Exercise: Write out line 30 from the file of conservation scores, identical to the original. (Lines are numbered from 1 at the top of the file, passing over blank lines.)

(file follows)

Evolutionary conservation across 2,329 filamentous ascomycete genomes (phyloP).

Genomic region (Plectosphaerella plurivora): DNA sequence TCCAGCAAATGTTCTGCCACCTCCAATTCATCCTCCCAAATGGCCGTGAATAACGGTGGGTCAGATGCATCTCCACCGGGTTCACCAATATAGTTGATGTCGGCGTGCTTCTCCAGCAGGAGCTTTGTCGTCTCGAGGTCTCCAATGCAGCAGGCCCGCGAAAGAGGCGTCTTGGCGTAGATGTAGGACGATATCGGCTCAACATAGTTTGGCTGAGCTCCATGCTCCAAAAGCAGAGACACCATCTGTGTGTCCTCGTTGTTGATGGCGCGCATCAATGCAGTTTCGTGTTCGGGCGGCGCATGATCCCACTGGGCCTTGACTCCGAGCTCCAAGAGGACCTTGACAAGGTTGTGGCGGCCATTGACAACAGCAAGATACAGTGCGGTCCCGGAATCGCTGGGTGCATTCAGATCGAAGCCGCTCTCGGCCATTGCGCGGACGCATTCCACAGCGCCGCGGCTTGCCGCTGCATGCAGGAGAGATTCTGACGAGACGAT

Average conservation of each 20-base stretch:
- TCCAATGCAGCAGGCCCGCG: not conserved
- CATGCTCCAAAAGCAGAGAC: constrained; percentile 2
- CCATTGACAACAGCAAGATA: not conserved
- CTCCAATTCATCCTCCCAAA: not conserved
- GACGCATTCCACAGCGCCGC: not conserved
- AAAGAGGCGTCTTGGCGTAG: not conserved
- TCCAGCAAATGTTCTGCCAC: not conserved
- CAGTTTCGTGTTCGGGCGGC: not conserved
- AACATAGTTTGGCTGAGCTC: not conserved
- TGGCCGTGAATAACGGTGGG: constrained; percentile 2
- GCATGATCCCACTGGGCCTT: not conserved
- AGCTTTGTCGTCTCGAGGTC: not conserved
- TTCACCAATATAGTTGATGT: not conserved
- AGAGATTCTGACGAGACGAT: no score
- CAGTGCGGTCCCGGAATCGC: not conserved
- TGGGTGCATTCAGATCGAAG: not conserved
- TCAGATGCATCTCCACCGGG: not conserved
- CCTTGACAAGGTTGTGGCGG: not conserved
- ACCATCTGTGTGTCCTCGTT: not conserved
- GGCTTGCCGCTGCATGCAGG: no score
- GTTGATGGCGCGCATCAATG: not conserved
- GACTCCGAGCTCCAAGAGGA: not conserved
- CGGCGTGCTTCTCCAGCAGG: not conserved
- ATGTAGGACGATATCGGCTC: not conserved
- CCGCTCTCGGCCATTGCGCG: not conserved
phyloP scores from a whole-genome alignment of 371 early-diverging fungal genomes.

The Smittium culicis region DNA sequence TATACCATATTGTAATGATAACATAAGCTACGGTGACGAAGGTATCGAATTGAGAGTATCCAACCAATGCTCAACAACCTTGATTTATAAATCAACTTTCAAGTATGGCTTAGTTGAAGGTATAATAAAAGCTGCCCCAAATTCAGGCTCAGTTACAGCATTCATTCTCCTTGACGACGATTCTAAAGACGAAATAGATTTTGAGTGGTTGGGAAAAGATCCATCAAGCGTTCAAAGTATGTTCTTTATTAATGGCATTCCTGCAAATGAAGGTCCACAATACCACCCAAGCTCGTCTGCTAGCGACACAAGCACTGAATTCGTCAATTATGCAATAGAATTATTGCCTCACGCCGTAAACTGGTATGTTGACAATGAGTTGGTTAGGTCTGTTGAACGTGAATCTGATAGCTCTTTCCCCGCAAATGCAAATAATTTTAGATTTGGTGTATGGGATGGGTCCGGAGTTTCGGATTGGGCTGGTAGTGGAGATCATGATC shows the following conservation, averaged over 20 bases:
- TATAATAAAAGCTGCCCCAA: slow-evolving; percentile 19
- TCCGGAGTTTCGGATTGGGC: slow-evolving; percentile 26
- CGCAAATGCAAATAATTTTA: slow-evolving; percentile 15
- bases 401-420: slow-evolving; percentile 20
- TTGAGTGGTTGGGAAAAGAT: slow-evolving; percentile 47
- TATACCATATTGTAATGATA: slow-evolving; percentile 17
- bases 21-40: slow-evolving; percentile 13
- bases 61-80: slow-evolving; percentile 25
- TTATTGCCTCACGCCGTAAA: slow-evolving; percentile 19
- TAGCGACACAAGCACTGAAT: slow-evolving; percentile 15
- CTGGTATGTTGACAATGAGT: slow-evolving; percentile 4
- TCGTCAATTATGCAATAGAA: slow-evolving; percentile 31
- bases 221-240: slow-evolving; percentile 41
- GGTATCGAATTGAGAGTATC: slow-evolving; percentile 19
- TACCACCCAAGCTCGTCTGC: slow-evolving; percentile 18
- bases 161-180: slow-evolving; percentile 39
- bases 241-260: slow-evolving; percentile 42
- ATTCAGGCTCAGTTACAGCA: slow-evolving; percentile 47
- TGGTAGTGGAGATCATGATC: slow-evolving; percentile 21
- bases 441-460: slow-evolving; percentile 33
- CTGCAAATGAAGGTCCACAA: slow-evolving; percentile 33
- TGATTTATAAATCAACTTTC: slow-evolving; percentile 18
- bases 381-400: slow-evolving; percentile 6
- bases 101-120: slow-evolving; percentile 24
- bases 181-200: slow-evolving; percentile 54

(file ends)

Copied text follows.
The Smittium culicis region DNA sequence TATACCATATTGTAATGATAACATAAGCTACGGTGACGAAGGTATCGAATTGAGAGTATCCAACCAATGCTCAACAACCTTGATTTATAAATCAACTTTCAAGTATGGCTTAGTTGAAGGTATAATAAAAGCTGCCCCAAATTCAGGCTCAGTTACAGCATTCATTCTCCTTGACGACGATTCTAAAGACGAAATAGATTTTGAGTGGTTGGGAAAAGATCCATCAAGCGTTCAAAGTATGTTCTTTATTAATGGCATTCCTGCAAATGAAGGTCCACAATACCACCCAAGCTCGTCTGCTAGCGACACAAGCACTGAATTCGTCAATTATGCAATAGAATTATTGCCTCACGCCGTAAACTGGTATGTTGACAATGAGTTGGTTAGGTCTGTTGAACGTGAATCTGATAGCTCTTTCCCCGCAAATGCAAATAATTTTAGATTTGGTGTATGGGATGGGTCCGGAGTTTCGGATTGGGCTGGTAGTGGAGATCATGATC shows the following conservation, averaged over 20 bases: